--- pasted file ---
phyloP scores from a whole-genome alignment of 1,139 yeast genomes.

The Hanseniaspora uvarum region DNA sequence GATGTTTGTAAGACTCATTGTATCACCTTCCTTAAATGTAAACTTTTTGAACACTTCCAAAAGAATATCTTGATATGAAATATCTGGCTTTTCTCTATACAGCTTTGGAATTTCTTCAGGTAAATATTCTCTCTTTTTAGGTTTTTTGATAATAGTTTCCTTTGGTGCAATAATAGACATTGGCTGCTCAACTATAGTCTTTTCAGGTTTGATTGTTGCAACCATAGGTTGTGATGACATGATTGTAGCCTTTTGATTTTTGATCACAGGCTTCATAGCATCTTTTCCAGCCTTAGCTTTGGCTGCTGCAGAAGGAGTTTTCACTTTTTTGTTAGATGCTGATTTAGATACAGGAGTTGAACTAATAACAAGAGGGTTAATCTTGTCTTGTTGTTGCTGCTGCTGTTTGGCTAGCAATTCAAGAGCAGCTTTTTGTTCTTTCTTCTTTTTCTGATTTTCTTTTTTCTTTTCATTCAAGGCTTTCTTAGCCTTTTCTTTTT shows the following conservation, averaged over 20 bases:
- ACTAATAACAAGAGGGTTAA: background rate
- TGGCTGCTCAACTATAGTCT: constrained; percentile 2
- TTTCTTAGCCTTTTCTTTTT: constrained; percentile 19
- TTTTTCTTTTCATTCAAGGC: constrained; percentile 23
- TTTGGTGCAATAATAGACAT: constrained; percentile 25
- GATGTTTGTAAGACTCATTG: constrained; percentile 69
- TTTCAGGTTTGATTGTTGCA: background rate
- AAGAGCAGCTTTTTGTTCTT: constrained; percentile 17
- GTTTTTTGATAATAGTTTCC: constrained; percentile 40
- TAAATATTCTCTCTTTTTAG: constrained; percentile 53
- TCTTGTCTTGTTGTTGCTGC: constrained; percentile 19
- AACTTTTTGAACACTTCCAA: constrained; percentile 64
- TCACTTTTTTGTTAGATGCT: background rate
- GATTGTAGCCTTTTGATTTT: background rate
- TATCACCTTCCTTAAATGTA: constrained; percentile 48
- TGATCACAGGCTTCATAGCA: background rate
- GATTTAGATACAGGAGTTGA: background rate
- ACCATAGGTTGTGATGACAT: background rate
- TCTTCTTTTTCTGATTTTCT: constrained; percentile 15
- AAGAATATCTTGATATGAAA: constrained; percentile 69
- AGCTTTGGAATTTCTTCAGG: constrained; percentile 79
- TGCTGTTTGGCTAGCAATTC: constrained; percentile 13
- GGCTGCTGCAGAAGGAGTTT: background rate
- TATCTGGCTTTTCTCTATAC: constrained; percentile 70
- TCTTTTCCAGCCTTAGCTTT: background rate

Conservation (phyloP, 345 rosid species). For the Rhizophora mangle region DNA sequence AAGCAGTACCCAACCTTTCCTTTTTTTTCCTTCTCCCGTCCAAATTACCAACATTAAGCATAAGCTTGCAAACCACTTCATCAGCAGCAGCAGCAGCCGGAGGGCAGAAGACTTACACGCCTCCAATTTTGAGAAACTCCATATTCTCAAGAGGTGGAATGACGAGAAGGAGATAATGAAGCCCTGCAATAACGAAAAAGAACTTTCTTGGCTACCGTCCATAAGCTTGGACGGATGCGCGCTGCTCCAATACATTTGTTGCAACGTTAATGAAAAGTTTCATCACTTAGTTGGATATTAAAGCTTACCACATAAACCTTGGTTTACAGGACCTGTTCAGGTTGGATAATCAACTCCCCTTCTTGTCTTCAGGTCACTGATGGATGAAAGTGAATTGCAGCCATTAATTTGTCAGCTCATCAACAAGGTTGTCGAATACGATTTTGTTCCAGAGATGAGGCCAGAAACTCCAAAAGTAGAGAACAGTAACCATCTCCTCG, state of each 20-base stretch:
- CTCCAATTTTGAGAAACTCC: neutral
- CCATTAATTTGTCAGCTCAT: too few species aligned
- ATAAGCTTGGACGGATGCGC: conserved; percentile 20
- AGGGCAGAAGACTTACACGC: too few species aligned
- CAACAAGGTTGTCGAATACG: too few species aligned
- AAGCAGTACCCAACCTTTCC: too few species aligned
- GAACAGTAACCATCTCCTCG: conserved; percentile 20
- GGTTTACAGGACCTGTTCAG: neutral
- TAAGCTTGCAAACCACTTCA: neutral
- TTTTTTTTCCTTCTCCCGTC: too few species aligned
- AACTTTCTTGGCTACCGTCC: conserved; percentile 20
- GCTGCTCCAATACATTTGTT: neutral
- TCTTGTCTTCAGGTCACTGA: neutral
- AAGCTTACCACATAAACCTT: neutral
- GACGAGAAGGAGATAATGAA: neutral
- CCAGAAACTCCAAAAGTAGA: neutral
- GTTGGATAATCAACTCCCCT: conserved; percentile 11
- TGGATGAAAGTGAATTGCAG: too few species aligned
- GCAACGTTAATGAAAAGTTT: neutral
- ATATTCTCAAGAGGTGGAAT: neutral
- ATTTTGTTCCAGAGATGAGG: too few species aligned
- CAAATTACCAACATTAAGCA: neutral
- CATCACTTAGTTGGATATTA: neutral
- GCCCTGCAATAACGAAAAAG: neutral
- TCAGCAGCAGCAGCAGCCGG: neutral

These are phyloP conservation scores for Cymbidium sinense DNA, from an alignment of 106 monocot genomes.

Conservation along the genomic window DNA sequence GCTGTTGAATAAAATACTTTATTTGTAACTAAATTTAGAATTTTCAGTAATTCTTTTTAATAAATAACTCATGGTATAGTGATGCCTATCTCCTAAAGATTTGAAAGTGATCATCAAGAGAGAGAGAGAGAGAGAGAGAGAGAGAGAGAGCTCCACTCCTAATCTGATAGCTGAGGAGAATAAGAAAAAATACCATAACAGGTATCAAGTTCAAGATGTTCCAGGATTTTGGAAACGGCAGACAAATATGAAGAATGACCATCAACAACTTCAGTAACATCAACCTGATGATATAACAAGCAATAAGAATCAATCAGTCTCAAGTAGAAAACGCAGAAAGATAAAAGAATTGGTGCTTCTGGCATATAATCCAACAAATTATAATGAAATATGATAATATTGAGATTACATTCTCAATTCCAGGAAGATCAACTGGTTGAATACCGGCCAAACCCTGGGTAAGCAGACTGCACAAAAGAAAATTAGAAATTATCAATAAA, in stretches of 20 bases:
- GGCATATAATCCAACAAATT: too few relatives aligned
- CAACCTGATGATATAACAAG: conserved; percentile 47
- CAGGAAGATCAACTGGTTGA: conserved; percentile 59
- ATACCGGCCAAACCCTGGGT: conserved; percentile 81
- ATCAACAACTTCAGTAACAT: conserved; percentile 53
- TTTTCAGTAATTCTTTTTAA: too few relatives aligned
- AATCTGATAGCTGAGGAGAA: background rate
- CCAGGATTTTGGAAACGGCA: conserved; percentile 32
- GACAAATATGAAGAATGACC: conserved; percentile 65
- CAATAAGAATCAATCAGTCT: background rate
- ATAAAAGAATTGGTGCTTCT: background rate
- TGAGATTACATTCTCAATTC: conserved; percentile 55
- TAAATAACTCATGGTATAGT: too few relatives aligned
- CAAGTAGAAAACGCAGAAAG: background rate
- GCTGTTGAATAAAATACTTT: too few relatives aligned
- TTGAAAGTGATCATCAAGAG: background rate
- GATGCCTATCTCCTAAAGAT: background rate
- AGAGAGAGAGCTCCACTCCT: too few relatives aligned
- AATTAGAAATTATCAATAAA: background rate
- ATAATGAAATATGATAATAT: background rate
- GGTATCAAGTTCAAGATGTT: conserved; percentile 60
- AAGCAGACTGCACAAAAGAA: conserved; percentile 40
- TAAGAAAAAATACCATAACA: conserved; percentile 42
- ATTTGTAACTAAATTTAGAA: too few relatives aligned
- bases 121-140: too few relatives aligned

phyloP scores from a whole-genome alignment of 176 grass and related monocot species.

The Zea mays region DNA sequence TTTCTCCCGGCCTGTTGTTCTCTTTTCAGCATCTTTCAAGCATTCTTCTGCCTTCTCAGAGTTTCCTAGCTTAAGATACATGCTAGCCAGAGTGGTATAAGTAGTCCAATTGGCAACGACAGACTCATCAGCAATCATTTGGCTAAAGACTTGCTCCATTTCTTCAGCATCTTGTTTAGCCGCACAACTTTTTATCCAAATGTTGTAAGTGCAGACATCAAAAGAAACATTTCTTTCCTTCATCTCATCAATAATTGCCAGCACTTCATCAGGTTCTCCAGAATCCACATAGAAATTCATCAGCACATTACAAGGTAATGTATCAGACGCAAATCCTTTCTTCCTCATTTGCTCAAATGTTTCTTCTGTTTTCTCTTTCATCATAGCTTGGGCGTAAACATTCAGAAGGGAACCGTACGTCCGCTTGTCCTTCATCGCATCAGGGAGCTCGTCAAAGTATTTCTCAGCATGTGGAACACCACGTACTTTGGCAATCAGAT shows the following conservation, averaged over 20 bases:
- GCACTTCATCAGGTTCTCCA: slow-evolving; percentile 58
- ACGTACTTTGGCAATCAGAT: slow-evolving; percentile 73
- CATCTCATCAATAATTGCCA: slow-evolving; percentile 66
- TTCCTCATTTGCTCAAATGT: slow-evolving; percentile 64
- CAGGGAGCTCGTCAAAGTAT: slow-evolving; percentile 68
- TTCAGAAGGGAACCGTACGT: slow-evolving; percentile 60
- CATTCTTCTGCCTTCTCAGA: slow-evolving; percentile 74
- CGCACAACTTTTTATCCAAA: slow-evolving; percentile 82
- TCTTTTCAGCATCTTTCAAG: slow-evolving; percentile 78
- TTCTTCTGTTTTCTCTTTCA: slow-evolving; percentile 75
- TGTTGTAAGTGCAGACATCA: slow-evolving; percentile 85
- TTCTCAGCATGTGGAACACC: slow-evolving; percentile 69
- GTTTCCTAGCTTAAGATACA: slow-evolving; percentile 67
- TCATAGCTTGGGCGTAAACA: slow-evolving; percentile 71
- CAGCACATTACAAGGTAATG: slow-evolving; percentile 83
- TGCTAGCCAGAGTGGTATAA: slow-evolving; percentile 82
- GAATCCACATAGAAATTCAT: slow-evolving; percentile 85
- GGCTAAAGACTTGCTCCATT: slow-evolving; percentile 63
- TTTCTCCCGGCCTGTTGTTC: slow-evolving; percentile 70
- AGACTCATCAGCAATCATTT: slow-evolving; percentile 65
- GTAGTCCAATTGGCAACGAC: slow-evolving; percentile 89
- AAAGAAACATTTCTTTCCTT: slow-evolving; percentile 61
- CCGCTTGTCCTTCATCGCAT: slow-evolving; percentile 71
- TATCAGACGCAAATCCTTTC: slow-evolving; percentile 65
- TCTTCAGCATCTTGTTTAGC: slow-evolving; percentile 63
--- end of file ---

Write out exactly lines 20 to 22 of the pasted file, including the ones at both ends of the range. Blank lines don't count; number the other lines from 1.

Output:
- ACCATAGGTTGTGATGACAT: background rate
- TCTTCTTTTTCTGATTTTCT: constrained; percentile 15
- AAGAATATCTTGATATGAAA: constrained; percentile 69